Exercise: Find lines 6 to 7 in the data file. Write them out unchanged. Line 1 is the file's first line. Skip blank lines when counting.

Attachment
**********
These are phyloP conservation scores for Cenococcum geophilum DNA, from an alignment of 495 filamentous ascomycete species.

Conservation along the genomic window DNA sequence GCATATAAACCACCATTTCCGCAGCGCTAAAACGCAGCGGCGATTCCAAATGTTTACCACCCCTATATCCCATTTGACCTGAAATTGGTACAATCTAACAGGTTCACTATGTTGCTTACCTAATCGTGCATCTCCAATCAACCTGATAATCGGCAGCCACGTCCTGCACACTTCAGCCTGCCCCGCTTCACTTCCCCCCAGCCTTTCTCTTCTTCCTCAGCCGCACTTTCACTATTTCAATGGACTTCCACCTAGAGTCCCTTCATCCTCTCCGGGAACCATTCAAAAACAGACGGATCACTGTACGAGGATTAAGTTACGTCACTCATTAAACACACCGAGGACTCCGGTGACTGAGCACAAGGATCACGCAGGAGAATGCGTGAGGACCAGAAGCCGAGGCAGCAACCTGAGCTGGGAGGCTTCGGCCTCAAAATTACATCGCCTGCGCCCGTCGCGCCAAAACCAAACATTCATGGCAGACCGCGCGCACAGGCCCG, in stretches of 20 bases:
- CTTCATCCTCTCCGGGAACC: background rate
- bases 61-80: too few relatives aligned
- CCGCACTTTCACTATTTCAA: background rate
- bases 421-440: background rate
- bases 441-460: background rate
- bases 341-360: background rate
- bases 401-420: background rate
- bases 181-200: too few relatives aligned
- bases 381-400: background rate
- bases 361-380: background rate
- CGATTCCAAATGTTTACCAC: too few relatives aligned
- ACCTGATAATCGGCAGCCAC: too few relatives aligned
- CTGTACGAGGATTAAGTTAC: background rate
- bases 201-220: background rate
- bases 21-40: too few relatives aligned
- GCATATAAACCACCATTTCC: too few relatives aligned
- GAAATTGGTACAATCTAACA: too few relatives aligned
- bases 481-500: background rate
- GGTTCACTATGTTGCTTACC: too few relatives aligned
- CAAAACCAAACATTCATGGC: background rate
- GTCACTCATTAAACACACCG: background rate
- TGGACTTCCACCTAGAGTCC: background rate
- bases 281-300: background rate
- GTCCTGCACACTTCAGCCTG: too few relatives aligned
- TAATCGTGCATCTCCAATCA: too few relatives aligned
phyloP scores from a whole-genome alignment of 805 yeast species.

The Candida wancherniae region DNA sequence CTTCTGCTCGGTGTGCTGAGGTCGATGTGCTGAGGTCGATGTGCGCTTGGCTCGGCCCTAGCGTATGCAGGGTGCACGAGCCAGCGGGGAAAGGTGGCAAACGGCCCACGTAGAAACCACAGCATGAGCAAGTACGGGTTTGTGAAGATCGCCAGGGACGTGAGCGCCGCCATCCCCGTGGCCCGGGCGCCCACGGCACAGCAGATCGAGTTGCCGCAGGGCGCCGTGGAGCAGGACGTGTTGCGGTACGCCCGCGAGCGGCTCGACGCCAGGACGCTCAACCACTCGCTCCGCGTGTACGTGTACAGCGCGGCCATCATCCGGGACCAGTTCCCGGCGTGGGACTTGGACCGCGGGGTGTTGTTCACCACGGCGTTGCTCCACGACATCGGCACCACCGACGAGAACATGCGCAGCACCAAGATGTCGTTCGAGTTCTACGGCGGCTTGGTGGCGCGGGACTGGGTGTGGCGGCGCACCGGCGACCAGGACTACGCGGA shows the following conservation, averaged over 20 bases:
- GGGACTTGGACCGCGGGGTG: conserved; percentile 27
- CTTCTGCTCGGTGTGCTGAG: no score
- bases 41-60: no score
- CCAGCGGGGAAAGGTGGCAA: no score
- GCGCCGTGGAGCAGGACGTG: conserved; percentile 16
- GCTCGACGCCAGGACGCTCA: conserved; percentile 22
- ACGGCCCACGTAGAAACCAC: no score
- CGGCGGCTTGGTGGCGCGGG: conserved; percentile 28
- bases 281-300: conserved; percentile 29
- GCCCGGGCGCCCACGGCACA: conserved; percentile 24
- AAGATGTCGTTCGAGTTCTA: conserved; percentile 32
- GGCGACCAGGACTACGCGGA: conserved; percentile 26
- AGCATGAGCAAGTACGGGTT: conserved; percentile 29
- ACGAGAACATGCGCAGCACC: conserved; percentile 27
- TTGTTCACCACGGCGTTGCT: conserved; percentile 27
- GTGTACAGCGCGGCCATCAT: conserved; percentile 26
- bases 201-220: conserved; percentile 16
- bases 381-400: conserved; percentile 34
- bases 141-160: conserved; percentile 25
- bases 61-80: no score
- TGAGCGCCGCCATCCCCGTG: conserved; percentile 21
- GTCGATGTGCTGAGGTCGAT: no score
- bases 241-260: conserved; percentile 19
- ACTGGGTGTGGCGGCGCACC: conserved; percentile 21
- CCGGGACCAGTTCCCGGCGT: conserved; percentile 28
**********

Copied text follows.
- bases 421-440: background rate
- bases 441-460: background rate